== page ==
Because when we say ‘M’hadjeb’ we say ‘Algeria’ !!! Ma shaa Allah! Who doesn’t love them? Here is a post we share from Umm Ibrahim – barakaAllahu fiha!
Yesterday morning I sat with my sister-in-law for practical lessons in how to make M’hadjeb. It’s something I have wanted to learn to make for a long time now so it’s about time! M’hadjeb is similar in principle to the Pakistani/Indian Paratha in that it is a flat chapatti type of bread with a filling; in the case of M’hadjeb though, the dough is made from semolina rather than regular flour.
It is a very economical recipe at this time of year since semolina is a staple of North Africa and onions, tomatoes and peppers are in season and are cheap. Tomatoes are around 10Dinars/kilo (50halala/kg; 7p/kg)
The filling is made from equal quantities of chopped onions and peeled, seeded, chopped tomatoes. Sauté the onions until soft, add salt and the tomatoes, some chopped green pepper if desired and you can also add chili powder or caraway seed if you like. Cook until reduced and rich in flavour.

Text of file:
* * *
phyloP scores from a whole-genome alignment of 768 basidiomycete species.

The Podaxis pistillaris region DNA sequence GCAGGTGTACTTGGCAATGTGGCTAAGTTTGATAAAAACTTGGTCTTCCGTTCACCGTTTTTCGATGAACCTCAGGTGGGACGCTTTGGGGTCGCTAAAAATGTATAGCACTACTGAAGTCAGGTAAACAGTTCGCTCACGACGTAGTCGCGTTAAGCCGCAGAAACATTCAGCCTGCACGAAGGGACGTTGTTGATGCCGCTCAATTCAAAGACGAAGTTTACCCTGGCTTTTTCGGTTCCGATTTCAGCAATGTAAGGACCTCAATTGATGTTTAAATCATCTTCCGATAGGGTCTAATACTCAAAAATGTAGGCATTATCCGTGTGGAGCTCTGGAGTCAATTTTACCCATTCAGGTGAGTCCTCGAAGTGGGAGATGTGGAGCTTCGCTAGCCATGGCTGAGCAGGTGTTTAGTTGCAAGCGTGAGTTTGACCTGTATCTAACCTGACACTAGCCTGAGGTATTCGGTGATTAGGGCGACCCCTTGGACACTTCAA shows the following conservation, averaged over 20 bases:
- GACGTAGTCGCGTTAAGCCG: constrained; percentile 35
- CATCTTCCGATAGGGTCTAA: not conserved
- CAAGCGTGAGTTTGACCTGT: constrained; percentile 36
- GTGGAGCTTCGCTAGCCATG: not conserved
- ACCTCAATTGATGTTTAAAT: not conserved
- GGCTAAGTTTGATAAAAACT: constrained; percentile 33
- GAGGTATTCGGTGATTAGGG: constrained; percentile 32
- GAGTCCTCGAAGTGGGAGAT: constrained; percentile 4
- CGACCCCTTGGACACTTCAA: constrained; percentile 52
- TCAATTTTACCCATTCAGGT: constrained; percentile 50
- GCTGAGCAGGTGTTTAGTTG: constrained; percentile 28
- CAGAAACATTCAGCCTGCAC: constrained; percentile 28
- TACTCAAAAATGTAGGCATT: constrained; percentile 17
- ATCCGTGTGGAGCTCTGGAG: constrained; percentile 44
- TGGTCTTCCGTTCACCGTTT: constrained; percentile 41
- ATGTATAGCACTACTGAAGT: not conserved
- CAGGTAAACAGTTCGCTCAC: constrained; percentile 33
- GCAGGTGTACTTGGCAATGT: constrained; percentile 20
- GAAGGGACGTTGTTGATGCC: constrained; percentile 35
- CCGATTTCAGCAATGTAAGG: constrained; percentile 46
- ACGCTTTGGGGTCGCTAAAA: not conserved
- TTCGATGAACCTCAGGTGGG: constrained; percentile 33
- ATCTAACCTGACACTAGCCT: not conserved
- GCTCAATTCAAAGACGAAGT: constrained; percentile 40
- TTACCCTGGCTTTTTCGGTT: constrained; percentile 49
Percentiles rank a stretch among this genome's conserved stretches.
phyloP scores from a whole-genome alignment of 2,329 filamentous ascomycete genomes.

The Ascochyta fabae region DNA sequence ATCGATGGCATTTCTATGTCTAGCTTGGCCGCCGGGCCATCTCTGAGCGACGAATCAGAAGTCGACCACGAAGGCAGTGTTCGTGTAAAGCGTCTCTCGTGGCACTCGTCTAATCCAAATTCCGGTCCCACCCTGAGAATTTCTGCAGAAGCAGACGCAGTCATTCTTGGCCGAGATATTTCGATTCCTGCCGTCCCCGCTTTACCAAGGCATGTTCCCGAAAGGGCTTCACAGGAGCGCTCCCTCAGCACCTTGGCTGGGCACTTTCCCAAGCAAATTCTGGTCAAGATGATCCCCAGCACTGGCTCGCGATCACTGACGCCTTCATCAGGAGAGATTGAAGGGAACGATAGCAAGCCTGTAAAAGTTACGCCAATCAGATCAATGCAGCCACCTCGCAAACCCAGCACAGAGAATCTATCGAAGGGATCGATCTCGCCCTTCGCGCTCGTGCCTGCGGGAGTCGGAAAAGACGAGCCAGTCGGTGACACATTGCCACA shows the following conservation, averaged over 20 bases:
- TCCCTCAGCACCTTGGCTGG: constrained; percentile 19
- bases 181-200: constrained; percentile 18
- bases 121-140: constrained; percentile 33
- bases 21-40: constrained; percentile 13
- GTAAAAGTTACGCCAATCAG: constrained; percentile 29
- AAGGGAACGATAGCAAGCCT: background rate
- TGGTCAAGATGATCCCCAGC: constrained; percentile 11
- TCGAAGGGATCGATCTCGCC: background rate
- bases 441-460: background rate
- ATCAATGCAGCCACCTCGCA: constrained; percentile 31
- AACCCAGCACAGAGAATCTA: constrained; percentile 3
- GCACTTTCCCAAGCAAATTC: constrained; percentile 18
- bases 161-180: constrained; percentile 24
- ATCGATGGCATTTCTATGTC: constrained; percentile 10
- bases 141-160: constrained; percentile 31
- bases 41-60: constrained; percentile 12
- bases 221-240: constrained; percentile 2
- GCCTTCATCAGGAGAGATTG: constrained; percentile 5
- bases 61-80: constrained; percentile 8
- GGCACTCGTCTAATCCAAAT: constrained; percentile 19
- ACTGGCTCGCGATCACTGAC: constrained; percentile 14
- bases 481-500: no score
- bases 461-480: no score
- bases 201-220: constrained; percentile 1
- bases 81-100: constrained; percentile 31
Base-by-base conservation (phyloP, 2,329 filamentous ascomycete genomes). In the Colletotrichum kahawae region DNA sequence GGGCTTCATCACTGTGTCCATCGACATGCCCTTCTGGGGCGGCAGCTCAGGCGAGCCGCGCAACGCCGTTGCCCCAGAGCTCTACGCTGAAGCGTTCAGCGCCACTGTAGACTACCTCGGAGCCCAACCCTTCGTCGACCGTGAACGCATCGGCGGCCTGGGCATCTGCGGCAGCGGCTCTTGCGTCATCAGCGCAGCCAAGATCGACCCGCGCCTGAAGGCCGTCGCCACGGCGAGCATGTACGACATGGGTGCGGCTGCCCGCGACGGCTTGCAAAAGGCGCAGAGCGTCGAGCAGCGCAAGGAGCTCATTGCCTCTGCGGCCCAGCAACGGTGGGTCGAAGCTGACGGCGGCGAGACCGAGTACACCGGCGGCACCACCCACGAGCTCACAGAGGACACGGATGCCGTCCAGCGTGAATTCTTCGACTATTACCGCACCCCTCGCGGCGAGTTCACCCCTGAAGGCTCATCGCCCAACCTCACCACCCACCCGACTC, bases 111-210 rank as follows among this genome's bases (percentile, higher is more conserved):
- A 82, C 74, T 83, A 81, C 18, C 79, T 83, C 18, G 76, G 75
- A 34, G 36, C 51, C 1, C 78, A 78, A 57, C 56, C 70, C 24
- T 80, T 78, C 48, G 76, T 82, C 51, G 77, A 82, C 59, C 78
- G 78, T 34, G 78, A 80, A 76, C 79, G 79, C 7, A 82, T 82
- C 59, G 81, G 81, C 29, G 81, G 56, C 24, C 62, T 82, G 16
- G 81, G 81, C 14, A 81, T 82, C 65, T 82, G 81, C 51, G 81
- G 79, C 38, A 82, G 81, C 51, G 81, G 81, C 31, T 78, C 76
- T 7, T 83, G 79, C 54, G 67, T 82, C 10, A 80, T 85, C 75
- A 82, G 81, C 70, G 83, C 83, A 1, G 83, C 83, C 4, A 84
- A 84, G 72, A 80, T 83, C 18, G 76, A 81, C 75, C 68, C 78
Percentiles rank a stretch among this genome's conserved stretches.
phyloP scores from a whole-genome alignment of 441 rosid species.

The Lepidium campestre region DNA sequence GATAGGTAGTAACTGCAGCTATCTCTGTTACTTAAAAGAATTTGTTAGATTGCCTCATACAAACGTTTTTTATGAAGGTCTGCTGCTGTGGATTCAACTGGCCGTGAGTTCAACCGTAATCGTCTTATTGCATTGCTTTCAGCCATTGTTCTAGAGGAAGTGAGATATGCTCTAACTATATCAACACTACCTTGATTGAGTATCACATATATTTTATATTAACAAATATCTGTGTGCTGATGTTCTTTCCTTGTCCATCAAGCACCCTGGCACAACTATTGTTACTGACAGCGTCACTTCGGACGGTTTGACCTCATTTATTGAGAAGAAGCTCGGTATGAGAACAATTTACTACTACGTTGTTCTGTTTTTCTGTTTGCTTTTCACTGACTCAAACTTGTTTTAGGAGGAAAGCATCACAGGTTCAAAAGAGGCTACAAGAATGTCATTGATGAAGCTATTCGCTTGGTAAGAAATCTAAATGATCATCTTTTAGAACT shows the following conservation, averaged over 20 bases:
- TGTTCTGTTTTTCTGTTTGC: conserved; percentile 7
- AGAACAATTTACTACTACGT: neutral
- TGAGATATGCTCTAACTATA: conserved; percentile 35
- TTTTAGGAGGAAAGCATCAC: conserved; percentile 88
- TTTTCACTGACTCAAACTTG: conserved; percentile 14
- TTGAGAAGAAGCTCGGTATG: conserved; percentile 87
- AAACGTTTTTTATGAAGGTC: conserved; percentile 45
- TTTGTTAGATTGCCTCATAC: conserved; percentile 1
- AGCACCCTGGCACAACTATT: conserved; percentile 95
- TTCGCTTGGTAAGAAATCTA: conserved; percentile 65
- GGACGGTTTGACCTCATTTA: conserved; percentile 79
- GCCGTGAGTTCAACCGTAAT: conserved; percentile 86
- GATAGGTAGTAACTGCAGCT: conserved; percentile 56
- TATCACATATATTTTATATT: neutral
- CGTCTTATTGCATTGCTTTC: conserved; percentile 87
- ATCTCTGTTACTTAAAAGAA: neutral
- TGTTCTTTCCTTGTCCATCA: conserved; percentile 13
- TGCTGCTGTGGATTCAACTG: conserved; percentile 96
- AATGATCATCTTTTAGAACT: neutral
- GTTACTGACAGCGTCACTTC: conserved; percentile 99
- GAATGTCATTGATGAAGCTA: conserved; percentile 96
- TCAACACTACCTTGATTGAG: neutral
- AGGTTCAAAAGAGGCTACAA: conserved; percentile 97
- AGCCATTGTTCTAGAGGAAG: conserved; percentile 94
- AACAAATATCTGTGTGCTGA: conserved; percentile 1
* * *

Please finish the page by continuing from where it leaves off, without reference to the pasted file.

For the dough, pour semolina of medium coarseness into a large bowl – for my trial run I just used about 1 kilo of semolina and a teaspoon of salt. Pour on some tepid water and mix briskly with the hands and add enough water to obtain a dough that comes together and is kneadable.
Turn the dough out onto the table and start kneading and keep sprinkling with drops of water and pummeling, stretching and kneading. You probably need to sprinkle with water every minute. Knead really well for at least half an hour. We kneaded for about 20 minutes, covered and refrigerated and then continued in the morning for another 15 minutes.
You should finally have a soft, elastic dough that is quite sticky. You’ll find that it is easy to knead but if you leave it for a moment, it sticks to the work surface. To test, break off a small piece and stretch into a rectangle, it should stretch easily and become quite sheer.
Form the dough into even sized balls, about the size of a tennis ball.